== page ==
Welcome to Missions On Point, the Propempo perspective on Church and Missions.
Thanks for joining us for episode 129 of Missions On Point. We're going to start a new series. This series is going to help us answer some of the most frequent questions that we get at Propempo, and that is the questions of implementation. There is a whole body of questions and issues that continually cause frustration or tension or even conflict within the church leadership or between the church members and the church leadership with regard to missions. Now, we've dealt with some of these things in principle in other episodes of Missions on Point. We've covered a lot of territory about general functions of the missions team and leadership. We've had most recently this really significant series on Propempo certification and what it means to implement the biblical principles that we espouse and understand from the scriptures in our church and all the relationships related to missions of the church.
You would have to go back to Missions on Point in the very first four or five episodes to get some of that biblical basis under your belt in order to understand better some of the ideal implementation that we're going to talk about in this series. Now, there are literally hundreds of questions that we get asked, but there is something of a pattern to it, and I hope that you identify with some of the questions that are raised here and answered here. Here's some samples. How can our church determine a strategic focus? What role does short-term missions play? How can we help our missionary raise their support? How do we get from our present mass in missions to the ideal? How much and how many should we support? What is the proper role of a mission agency in sending a missionary? Even some of the most basic questions like what is missions and why should I care and what is the goal?
We get comments and questions along the lines of why is it so hard for us to make decisions in our missions committee or missions team about such and such kind of an issue? One of the repeated problems that church leaders and mission leaders within the church run into is trying to figure out what to say yes to and what to say no to. In fact, most of the problem issues that arise are because the mission's team said yes to too many things or to the wrong things, and now it's coming around full circle to show bad fruit of that decision.
There are so many things in life and even in church ministry that we need to learn to say no and what guides our no decision so that we'll be able to say yes to the best thing. There are hundreds and hundreds, if not thousands, of many worthy causes and ideas that we would love to be able to say yes to if we had infinite capacity, but we just don't. Therefore, we must refine our vision for what are the right things to say yes to allow us to confidently and comfortably be able to say no to things that don't fit that. So what we're talking about in this series is your church missions handbook.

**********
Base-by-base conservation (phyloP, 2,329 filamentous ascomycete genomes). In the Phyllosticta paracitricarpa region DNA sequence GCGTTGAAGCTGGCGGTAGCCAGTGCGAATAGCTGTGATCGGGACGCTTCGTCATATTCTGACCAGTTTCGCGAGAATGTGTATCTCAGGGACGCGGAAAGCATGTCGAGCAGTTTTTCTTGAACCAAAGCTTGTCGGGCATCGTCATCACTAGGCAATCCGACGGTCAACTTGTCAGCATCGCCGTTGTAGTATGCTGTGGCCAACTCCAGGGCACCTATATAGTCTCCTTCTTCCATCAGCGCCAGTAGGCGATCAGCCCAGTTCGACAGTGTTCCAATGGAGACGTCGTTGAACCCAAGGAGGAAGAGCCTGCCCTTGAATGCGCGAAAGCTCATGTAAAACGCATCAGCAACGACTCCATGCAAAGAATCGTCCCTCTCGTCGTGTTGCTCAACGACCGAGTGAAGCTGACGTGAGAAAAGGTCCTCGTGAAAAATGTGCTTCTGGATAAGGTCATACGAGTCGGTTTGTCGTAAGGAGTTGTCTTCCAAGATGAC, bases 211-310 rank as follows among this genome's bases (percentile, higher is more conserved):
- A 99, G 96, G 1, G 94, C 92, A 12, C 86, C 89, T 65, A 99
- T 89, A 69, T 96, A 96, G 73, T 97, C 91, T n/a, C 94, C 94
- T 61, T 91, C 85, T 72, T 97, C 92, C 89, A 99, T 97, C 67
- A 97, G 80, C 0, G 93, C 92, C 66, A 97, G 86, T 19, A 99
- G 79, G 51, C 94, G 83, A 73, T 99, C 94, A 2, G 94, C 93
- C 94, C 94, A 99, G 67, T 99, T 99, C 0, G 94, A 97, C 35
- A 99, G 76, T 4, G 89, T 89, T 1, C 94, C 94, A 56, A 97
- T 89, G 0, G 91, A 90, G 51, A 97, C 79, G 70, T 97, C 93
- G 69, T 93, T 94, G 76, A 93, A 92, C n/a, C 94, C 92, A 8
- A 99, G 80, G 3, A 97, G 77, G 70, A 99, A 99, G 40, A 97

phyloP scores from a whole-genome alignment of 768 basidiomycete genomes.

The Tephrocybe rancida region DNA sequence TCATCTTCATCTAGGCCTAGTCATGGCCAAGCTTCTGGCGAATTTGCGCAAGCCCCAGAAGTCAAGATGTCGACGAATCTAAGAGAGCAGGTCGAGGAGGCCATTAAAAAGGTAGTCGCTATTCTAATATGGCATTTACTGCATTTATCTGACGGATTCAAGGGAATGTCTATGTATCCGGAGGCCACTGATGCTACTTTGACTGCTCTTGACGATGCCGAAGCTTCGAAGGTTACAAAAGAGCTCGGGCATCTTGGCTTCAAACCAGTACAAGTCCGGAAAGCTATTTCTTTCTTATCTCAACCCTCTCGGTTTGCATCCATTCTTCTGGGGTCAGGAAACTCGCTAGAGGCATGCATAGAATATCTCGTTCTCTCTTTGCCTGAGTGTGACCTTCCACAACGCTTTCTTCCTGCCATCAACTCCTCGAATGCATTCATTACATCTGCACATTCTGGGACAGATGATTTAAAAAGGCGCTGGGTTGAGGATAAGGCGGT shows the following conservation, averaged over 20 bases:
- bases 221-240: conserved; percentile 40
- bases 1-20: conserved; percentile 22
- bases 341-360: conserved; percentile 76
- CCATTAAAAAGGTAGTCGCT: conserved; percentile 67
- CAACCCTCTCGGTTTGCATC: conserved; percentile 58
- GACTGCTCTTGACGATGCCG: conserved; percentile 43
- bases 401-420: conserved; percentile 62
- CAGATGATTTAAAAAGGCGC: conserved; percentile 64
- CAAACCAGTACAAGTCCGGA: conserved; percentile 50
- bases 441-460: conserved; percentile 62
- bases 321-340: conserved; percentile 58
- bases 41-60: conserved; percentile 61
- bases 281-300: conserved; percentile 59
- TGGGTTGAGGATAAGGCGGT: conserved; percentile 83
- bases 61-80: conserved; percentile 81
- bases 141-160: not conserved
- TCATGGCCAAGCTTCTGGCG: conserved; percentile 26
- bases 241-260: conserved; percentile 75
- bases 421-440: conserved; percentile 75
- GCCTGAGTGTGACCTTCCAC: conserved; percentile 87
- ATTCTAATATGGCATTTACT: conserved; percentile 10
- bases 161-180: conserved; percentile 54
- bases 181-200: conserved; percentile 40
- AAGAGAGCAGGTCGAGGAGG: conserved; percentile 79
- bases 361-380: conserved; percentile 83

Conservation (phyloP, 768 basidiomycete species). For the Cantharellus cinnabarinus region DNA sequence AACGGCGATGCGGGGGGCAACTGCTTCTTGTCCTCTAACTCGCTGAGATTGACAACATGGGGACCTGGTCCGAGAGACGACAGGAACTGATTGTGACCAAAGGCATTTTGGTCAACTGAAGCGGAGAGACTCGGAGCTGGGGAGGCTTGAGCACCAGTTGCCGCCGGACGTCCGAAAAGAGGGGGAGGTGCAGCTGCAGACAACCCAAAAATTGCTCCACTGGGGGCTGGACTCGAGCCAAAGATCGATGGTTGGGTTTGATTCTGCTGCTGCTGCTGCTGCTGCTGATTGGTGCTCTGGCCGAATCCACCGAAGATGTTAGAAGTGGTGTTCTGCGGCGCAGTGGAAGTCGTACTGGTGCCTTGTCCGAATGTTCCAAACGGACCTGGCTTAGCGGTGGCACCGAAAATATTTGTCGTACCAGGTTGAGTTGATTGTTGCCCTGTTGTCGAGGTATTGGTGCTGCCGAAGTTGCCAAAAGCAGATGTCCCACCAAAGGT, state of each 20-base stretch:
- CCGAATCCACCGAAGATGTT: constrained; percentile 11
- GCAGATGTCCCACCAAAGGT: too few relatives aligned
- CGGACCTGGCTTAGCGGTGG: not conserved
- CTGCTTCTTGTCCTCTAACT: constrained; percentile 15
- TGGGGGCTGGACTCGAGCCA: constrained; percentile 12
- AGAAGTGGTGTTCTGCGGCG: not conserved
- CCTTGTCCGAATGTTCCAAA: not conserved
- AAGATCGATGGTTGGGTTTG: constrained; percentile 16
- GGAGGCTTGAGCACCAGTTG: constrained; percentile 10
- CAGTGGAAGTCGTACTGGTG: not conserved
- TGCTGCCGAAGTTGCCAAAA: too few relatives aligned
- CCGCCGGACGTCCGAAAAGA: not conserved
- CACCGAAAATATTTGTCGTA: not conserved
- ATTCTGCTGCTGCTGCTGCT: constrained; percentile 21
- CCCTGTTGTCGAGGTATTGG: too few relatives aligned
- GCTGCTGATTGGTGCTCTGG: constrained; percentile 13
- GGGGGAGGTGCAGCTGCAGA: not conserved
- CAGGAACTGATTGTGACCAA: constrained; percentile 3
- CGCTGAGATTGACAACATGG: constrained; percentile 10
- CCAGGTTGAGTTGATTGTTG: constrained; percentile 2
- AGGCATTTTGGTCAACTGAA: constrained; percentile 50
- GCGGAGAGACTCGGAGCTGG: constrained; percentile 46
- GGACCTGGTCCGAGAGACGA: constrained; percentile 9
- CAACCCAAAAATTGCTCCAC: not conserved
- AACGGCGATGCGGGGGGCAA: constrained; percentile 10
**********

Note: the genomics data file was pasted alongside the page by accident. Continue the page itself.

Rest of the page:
What do I mean by that? Well, most churches have at least some charter, even if it's a one-page thing for their missions ministries of the church. Often they may have a missions philosophy or a biblical basis for missions stated somewhere in the church documents. A church that is maybe bigger or better organized might have a fuller missions policy, but all of those things in my view, kind of fall under the missions handbook.
Missions handbook is a playbook. It is a reference. It is a guide for missions team work over the course of time so that new members and up and coming next generation of the missions team won't have to reinvent the wheel or start from scratch. So some of you might be thinking right now, how does this apply to me? I don't want to write a missions handbook, but ultimately, you're going to need to do something like this in your church, and it's even better if you start it when the church is young and doesn't have a lot of accumulated issues that they face that also carry a lot of emotional attachment and cost to it.
Ultimately, a good church missions handbook is going to resolve a lot of problems, potential conflict, and guide the church in ways to be so much more fulfilling to the church in understanding their focus and what frames their decision making with regard to missions ministry in the church. Really, every member has a little bit at stake in what is in the church missions handbook and what it says. You have to realize that a good church missions handbook is a management tool. It is a tool to help define the boundaries of acceptable action. It is the standard for definitions that we use in missions and priorities and strategy, including the nuts and bolts of how we come to decisions and the reasons behind it. Realize that any mission's handbook is sort of a dynamic instrument. It's not intended to never change, and it should be people oriented, both to the people of the church, certainly the church leaders, but also to those missionaries out on the field that you're serving and supporting and shepherding.
The things we'll talk about in the series have to do with those nuts and bolts, the nitty-gritty, the most basic foundational things that help guide our thinking and our church in missions. Things like the biblical basis for missions, the scope of authority of a missions team or committee, some basic definitions that we all should agree upon. We will talk a bit about church strategy and focus and what kinds of documentation the church handbook should outline to keep us on track. What is the ideal sort of missions team structure and composition and functions, and how we make decisions in missions for the church at large, and then what kinds of things do we actually measure? What are the important measurements for a good missions ministry in the local church?